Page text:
An operatic take on The Halloween Tree delights at InsightALT 2020

United StatesUnited States Theo Popov, The Halloween Tree (concert version): Soloists, American Lyric Theater Chamber Orchestra, MasterVoices / Geoffrey McDonald (conductor). American Lyric Theater, Ailey Citigroup Theater, New York, 23.2.2020. (RP)

The Halloween Tree (c) American Lyric Theater

Moundshroud – Matt Boehler
Tom – Benjamin Taylor
J.J. – Conor McDonald
Kelly – Kimberly Sogioka
Lenny – Zackery Morris
Lynn – Rachel Mikol
Pipkin – Christian Sanders

Lawrence Edelson, the founder of the American Lyric Theater, is right: we need some fresh, exciting, family-friendly operas. Just how many dumbed-down, truncated productions of the classics with colorful costumes and visual tricks can children and their parents bear? (My words, not his.) The Halloween Tree may be a magic bullet – it certainly delighted the child in this baby boomer.

The Halloween Tree is currently being developed under the auspices of American Lyric Theater’s Composer Librettist Development Program. Already test driven in two piano-vocal workshop performances, ALT presented a fully orchestrated performance under the umbrella of InsightALT 2020 – A Festival Of New Operas In Development. Founded by Edelson in 2005, ALT supports the creation of new operas for new audiences by nurturing composers and librettists, establishing sustainable artistic collaborations and contributing new works to the repertoire.

The creative team behind this operatic adaption of Ray Bradbury’s popular novel are composer Theo Popov and the multi-talented artist – librettist, lyricist, conductor, vocalist and producer – Tony Asaro. It’s hardly the first adaptation of Bradbury’s story. The best known is the 1993 animated film version, which Bradbury not only sanctioned but also appeared in as narrator. For their opera, Popov and Asaro created a spooky, fast-paced tale of time travel as entertaining as it was educational.

The story is set in a small town by a small river and a small lake in the northern part of an unspecified state in the American Midwest. It relates the adventures of four children trying to save the life of their friend Pipkin, who has been spirited away by supernatural forces. The kids set out to rescue Pipkin and, under the sinister, duplicitous guidance of Moundshroud, discover the origins and influences of Halloween along the way.

When the children fail to accomplish their allotted tasks by midnight, Moundshroud tells them that Pipkin is now his. The children, agreeing to Moundshroud’s terms for Pipkin’s release, surrender a year from the end of each of their lives in exchange for their friend’s return. It turns out, however, that in reality Pipkin had suffered an appendicitis attack and been whisked off to the hospital.

The locales that the children visit – Ancient Egypt, Stonehenge, Notre-Dame de Paris and Mexico – inspired Popov to create a score rich in musical color and exoticism. Equal numbers of strings and woodwinds, brass, percussion and guitar made up the orchestra. The chorus serves as The Halloween Tree, mummies, druids, witches, gargoyles, mourners and skeletons. Combine all of that with vocal lines that are tuneful and fit the voice, and it’s clear that Popov and Asaro know a thing or two about opera and how to engage an audience.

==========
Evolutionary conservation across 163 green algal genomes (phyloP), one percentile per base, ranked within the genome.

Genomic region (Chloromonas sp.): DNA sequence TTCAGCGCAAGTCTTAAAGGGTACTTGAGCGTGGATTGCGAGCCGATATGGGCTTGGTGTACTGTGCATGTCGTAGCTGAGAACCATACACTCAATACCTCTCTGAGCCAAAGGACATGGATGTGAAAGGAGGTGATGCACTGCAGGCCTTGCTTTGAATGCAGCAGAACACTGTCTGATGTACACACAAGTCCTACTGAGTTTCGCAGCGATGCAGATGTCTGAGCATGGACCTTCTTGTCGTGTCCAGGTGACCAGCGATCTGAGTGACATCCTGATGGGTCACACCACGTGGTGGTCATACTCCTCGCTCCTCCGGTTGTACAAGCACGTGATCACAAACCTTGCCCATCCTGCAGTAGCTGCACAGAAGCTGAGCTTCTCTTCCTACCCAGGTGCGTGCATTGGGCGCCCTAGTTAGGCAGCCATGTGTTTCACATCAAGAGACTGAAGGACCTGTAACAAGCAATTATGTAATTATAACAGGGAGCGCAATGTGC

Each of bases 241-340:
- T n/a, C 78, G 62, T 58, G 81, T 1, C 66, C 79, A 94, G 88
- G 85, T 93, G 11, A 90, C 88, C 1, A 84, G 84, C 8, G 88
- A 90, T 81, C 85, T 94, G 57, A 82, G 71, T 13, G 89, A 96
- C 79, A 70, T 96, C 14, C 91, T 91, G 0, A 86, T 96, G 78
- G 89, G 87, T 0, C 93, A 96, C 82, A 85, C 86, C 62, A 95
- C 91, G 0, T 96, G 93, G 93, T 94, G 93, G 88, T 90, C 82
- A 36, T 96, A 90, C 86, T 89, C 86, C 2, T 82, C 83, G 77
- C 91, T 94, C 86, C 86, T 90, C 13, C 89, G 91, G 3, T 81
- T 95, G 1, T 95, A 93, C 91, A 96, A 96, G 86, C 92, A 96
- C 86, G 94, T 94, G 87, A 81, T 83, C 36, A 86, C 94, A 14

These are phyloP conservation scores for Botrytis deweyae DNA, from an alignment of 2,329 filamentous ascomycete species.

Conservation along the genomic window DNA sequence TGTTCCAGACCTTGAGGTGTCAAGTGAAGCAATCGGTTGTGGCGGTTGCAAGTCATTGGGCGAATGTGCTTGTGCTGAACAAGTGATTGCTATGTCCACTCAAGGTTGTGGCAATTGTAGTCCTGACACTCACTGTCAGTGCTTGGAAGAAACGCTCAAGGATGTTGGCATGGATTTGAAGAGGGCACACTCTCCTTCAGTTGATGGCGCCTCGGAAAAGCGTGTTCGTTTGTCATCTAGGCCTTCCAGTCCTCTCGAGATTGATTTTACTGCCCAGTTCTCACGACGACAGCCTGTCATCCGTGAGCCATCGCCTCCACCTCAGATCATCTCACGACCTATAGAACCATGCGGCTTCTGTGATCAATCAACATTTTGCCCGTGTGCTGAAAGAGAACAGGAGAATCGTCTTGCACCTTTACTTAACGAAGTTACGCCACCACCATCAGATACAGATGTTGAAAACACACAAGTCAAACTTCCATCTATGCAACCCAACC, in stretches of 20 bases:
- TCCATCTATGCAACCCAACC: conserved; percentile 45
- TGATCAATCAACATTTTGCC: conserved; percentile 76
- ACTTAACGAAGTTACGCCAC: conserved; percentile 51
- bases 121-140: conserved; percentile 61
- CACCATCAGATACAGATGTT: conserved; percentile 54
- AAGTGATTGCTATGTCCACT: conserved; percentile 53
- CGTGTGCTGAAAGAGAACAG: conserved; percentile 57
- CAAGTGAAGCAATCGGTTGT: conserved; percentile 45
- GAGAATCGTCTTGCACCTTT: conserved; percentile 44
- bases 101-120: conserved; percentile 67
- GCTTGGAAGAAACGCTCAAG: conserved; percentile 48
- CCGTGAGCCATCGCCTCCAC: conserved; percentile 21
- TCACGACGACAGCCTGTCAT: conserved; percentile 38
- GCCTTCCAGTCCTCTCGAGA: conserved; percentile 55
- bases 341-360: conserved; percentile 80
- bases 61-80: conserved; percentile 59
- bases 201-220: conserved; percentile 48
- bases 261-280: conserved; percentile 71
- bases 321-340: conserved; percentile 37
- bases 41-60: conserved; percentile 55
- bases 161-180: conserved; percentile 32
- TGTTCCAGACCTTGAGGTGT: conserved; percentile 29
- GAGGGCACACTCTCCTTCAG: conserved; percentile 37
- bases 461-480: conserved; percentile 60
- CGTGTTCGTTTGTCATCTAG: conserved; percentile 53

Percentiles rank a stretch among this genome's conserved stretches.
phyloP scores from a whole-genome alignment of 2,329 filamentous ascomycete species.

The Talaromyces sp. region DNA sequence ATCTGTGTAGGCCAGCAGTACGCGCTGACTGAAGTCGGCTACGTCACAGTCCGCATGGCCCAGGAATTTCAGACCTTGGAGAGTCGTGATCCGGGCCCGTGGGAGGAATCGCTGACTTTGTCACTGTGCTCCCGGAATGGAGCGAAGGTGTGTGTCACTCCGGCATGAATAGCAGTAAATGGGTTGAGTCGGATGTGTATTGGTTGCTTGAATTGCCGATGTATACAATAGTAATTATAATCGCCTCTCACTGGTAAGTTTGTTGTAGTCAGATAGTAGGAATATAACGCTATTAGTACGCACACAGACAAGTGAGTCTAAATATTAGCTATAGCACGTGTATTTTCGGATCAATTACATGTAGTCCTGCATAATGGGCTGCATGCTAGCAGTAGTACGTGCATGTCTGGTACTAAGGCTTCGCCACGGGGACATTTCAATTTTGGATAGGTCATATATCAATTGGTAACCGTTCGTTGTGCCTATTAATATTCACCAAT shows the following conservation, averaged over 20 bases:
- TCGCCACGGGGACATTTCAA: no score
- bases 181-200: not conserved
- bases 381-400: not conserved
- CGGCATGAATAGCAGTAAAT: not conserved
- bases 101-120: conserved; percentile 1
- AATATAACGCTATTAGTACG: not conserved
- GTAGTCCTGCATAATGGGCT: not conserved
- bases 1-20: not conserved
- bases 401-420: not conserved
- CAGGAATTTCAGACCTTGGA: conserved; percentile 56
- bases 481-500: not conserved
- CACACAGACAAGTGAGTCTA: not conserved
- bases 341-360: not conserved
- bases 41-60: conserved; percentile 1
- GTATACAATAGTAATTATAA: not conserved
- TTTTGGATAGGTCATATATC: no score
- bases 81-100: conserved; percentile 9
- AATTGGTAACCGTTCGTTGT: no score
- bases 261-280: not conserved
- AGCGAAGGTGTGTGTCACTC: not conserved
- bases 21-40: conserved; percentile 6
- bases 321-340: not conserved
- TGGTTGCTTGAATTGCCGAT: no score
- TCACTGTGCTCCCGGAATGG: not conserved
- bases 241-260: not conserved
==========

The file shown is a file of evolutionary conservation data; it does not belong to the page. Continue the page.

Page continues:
Every time baritone Benjamin Taylor sang the words ‘Carapace Clavicle Moundshroud’, I shivered with delight for that meant that bass-baritone Matt Boehler would appear. Boehler was a deliciously diabolic Moundshroud, the sparkle of his resonate bass matched by the demonic gleam in his eyes. Taylor played Tom, the ringleader of the gang, or at least the one brave enough to summon Moundshroud. The baritone is a fine singer with a beautiful voice, who created the false bravery of an unlikely hero with the lightest and most effective of touches.

Like Taylor, the other five cast members became children without the aid of makeup, costumes or props. The bright-voiced soprano Rachel Mikol and Zackery Morris, a tenor with a voice of gold, had sibling rivalry down pat in their portrays of the spunky Lynn and the pouty Lenny. Conor McDonald, who sang the role of J.J., has been called ‘irresistible’ by The New York Times, and I can’t top that description: he’s got a winning combination of voice and personality. With his appealing lyric tenor and winning ways, Christian Sanders brought Pipkin, everyone’s best friend, to life.

Where would opera in New York be today without conductor Geoffrey McDonald? He shows up everywhere and, as is always the case, conducted this performance with enthusiasm and authority. The 20-member orchestra gave a committed performance, as did members of MasterVoices. In the dizzying array of sounds, perhaps the most wonderful came from the chorus singing a song when the children were transported to Mexico for Día de Muertos, the celebration when the souls of the dead awaken and return to the living world to feast, drink, dance and play music with their loved ones.

The spirit of the book is best expressed by Bradbury himself: ‘Pipkin: an assemblage of speeds, smells, textures. A cross section of all the boys who ever ran, fell, got up and ran again.’ Popov and Asaro’s The Halloween Tree hit the ground running in this performance and never stumbled. I can’t wait to see it staged.

Rick Perdian

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